Shostakovich Cello Concerto
This concerto is less a showpiece than a deep journey, the type of journey that is not dissimilar to Shostakovich’s 5th symphony. Shostakovich resists the tradition of wowing the audience with a cadenza, instead using the cadenza as an opportunity to create an entirely new movement that bridges the emotional energy between the deeply spiritual slow movement and the frenzied energy of the finale. In this way, the 2nd, 3rd, and 4th movement together create an impressive emotional arc.
Further, the concerto recalls something of the essence and quality of Beethoven’s 5th—an obsession with a four note motto, fragmentation, development of a single idea over the course of four movements, and a sense of economy of material. That economy is also reflected in the orchestration, which uses only a single brass instrument—the French horn—yet does not in any way suffer for a lack of power. The key of the piece—E flat—as well as its tone also makes reference to the mighty Beethoven 3rd symphony, the Eroica, and that may have some programmatic significance to the piece as well.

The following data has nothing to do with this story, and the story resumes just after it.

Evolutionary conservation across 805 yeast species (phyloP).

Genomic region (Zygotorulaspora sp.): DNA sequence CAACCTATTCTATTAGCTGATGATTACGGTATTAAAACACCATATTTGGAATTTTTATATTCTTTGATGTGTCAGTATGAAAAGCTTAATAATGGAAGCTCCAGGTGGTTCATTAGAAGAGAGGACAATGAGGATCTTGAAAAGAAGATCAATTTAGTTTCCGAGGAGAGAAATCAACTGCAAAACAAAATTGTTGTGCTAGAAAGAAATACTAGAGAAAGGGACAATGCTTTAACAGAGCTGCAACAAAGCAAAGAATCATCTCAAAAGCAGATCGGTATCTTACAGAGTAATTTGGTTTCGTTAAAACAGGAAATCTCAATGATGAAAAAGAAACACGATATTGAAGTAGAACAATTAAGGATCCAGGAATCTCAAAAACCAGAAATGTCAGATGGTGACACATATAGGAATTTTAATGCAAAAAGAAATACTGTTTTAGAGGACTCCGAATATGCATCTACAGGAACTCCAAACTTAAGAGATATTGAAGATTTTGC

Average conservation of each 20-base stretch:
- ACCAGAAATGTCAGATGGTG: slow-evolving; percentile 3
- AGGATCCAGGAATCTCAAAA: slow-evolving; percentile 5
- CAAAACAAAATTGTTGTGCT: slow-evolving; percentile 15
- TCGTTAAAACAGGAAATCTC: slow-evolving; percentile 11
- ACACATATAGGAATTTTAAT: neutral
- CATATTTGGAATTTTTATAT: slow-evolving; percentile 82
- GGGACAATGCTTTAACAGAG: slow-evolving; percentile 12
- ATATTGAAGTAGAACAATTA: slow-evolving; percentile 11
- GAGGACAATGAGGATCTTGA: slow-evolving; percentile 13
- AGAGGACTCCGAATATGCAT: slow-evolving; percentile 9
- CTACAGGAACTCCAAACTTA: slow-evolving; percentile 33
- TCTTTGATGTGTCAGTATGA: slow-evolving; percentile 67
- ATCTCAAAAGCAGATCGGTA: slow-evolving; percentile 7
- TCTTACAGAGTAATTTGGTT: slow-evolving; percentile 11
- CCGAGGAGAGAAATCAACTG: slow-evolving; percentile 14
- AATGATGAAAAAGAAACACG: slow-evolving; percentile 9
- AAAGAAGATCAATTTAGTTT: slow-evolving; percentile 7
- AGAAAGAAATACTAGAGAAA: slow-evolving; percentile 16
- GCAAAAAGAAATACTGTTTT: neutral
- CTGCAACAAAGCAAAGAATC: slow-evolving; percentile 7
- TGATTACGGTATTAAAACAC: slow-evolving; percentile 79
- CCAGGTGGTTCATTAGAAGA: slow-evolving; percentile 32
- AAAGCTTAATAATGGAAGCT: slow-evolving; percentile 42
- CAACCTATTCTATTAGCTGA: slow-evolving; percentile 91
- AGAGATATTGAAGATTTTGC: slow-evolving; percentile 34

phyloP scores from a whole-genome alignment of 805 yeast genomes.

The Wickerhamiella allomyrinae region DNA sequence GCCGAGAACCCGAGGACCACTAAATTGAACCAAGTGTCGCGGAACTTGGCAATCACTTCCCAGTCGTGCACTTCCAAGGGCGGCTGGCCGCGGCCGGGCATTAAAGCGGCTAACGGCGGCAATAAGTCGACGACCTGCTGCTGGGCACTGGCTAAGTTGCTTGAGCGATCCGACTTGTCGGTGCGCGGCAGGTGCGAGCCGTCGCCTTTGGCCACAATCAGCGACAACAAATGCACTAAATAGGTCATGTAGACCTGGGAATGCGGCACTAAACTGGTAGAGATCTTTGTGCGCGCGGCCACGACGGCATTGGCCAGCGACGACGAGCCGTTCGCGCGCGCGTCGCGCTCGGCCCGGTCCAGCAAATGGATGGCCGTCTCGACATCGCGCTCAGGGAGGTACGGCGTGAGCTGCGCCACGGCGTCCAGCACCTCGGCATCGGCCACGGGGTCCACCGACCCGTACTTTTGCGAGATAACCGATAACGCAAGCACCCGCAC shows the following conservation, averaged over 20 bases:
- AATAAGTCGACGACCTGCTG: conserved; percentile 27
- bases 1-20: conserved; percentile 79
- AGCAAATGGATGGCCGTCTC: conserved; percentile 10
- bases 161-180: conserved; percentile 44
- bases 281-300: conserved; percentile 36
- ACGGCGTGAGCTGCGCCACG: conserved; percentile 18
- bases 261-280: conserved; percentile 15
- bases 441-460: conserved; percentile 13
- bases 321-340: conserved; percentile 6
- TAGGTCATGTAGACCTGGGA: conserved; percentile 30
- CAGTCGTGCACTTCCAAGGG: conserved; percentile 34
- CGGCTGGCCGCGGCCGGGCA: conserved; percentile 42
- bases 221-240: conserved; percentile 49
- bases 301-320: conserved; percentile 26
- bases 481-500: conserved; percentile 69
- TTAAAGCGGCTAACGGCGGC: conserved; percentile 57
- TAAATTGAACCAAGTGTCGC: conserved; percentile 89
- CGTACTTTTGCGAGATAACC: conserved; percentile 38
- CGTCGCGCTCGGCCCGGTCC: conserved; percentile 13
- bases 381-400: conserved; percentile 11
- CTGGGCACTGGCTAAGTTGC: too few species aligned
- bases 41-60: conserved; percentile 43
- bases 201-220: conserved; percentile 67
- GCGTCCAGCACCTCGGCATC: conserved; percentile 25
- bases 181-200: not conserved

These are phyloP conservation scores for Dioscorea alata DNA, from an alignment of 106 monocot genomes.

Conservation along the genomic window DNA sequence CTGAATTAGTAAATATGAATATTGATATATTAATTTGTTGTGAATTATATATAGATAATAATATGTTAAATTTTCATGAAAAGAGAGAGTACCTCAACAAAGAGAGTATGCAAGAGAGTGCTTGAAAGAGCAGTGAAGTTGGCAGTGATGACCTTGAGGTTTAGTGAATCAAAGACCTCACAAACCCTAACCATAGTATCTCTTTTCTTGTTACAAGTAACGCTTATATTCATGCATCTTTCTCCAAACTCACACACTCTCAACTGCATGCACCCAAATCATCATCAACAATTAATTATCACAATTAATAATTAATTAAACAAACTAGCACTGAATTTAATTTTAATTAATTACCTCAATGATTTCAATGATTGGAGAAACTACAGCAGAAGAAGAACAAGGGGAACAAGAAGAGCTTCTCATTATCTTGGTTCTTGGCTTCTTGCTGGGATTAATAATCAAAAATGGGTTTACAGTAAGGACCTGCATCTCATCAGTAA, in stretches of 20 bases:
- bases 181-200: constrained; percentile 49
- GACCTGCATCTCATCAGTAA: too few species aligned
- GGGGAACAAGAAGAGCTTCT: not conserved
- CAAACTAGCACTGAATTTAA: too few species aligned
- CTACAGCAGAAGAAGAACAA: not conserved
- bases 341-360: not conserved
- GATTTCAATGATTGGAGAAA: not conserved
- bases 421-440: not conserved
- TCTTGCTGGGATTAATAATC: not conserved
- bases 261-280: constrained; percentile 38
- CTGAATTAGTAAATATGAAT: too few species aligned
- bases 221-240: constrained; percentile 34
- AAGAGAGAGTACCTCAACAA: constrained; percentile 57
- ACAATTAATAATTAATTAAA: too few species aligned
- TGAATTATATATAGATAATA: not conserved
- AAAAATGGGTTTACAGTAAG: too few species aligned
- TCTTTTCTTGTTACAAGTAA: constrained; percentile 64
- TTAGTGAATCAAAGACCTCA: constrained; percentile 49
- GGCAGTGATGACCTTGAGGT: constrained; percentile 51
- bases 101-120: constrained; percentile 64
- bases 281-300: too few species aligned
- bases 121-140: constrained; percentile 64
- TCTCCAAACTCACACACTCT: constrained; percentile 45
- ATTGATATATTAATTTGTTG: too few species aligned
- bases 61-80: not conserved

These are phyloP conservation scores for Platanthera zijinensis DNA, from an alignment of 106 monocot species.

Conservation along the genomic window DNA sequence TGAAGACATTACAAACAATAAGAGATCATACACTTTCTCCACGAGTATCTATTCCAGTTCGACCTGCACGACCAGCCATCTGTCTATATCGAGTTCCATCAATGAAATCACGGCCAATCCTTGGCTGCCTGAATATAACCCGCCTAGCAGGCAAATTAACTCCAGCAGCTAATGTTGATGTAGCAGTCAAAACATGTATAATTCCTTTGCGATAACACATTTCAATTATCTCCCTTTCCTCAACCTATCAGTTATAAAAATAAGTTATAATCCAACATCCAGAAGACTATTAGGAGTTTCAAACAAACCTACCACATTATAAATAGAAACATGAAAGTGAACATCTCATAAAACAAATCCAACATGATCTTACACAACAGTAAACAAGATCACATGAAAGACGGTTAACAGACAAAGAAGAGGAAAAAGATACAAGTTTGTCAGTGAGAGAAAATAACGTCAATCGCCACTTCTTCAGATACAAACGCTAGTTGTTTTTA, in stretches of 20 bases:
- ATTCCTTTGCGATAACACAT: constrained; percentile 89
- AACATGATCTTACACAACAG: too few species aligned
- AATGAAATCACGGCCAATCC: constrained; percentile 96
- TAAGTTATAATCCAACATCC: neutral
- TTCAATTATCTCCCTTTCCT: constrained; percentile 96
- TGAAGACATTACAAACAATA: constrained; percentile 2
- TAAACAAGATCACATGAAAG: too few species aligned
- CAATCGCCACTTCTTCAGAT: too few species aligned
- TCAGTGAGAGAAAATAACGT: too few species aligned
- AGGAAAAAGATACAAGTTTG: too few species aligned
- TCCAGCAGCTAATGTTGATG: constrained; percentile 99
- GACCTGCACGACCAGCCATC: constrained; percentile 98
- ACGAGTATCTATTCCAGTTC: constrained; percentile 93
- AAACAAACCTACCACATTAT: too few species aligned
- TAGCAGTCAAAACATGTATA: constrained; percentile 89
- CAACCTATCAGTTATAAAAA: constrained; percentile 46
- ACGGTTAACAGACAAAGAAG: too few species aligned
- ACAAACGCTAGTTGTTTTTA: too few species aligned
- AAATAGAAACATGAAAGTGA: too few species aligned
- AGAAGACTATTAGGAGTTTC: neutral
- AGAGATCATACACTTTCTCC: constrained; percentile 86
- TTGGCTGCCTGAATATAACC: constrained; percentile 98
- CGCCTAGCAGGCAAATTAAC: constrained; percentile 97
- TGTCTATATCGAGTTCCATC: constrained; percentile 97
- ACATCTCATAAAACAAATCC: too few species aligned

Then there is the case of the cipher: Shostakovich inscribes his own name in the piece repeatedly with a four note motive— D-E flat-C-B— that became a code he used in many of his pieces. This code probably was his mirror of J.S. Bach’s famous code for his own name—B flat-A-C-B natural— that he used so famously in his final contrapuntal masterpiece, The Art of the Fugue (B in German represents the note B flat, H in German represents the note B). So Shostakovich reduces his much more complex name to the four letter monogram D. Sch for Dmitri Shostakovich. Then he too borrows from the German: S in German is the word for E flat and again H in German represents B natural, hence D-E flat-C-B.
Shostakovich’s 8th string quartet is completely centered around this name motive, and while he public dedicated it to the victims of fascism and war, in a private letter discovered much later, he revealed its true dedication was to himself, “dedicated to the composer of this quartet.” He felt he had to compose his own memorial because no one else might want to! Incidentally, that of course was not the case. For just one example, I had the honor of studying briefly with composer Joseph Dorfman who grew up in the Soviet Union and with Shostakovich before finally emigrating to Israel. One of his finest works is a piano trio dedicated to the memory of Shostakovich and it too makes liberal use of Shostakovich’s musical monogram.